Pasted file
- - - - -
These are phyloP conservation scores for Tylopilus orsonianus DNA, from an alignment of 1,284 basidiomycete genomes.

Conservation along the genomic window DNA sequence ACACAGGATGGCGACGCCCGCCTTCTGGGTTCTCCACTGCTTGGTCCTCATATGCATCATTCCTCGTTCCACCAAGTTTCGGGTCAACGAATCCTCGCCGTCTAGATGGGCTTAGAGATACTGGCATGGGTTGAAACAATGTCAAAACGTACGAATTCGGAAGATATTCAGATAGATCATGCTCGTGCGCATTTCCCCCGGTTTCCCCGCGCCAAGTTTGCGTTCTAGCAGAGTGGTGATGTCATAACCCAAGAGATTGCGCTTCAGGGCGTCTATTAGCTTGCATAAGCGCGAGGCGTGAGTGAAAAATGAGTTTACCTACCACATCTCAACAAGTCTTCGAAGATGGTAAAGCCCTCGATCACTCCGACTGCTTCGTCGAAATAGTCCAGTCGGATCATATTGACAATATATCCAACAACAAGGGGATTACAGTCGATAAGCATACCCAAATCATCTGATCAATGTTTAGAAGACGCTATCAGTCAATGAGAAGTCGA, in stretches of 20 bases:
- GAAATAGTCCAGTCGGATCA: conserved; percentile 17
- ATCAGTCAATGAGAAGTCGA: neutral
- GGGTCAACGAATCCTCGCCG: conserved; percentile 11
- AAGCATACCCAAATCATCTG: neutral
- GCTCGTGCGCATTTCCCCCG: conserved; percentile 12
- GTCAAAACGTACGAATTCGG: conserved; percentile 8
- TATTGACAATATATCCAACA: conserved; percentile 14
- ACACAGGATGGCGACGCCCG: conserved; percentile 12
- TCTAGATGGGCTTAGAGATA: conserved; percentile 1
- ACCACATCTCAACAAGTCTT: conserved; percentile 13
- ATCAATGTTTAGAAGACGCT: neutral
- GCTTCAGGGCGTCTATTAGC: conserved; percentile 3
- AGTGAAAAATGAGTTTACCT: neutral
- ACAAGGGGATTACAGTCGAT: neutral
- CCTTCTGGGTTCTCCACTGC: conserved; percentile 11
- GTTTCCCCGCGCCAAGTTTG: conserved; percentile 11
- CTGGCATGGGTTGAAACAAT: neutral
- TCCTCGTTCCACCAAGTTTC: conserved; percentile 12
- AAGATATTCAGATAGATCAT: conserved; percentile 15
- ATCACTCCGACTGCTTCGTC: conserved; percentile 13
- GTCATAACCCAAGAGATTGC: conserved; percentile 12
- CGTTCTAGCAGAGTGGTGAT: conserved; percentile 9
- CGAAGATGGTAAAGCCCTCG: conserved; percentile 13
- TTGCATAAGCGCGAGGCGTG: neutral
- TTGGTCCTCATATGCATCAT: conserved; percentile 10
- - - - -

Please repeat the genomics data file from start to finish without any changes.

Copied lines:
These are phyloP conservation scores for Tylopilus orsonianus DNA, from an alignment of 1,284 basidiomycete genomes.

Conservation along the genomic window DNA sequence ACACAGGATGGCGACGCCCGCCTTCTGGGTTCTCCACTGCTTGGTCCTCATATGCATCATTCCTCGTTCCACCAAGTTTCGGGTCAACGAATCCTCGCCGTCTAGATGGGCTTAGAGATACTGGCATGGGTTGAAACAATGTCAAAACGTACGAATTCGGAAGATATTCAGATAGATCATGCTCGTGCGCATTTCCCCCGGTTTCCCCGCGCCAAGTTTGCGTTCTAGCAGAGTGGTGATGTCATAACCCAAGAGATTGCGCTTCAGGGCGTCTATTAGCTTGCATAAGCGCGAGGCGTGAGTGAAAAATGAGTTTACCTACCACATCTCAACAAGTCTTCGAAGATGGTAAAGCCCTCGATCACTCCGACTGCTTCGTCGAAATAGTCCAGTCGGATCATATTGACAATATATCCAACAACAAGGGGATTACAGTCGATAAGCATACCCAAATCATCTGATCAATGTTTAGAAGACGCTATCAGTCAATGAGAAGTCGA, in stretches of 20 bases:
- GAAATAGTCCAGTCGGATCA: conserved; percentile 17
- ATCAGTCAATGAGAAGTCGA: neutral
- GGGTCAACGAATCCTCGCCG: conserved; percentile 11
- AAGCATACCCAAATCATCTG: neutral
- GCTCGTGCGCATTTCCCCCG: conserved; percentile 12
- GTCAAAACGTACGAATTCGG: conserved; percentile 8
- TATTGACAATATATCCAACA: conserved; percentile 14
- ACACAGGATGGCGACGCCCG: conserved; percentile 12
- TCTAGATGGGCTTAGAGATA: conserved; percentile 1
- ACCACATCTCAACAAGTCTT: conserved; percentile 13
- ATCAATGTTTAGAAGACGCT: neutral
- GCTTCAGGGCGTCTATTAGC: conserved; percentile 3
- AGTGAAAAATGAGTTTACCT: neutral
- ACAAGGGGATTACAGTCGAT: neutral
- CCTTCTGGGTTCTCCACTGC: conserved; percentile 11
- GTTTCCCCGCGCCAAGTTTG: conserved; percentile 11
- CTGGCATGGGTTGAAACAAT: neutral
- TCCTCGTTCCACCAAGTTTC: conserved; percentile 12
- AAGATATTCAGATAGATCAT: conserved; percentile 15
- ATCACTCCGACTGCTTCGTC: conserved; percentile 13
- GTCATAACCCAAGAGATTGC: conserved; percentile 12
- CGTTCTAGCAGAGTGGTGAT: conserved; percentile 9
- CGAAGATGGTAAAGCCCTCG: conserved; percentile 13
- TTGCATAAGCGCGAGGCGTG: neutral
- TTGGTCCTCATATGCATCAT: conserved; percentile 10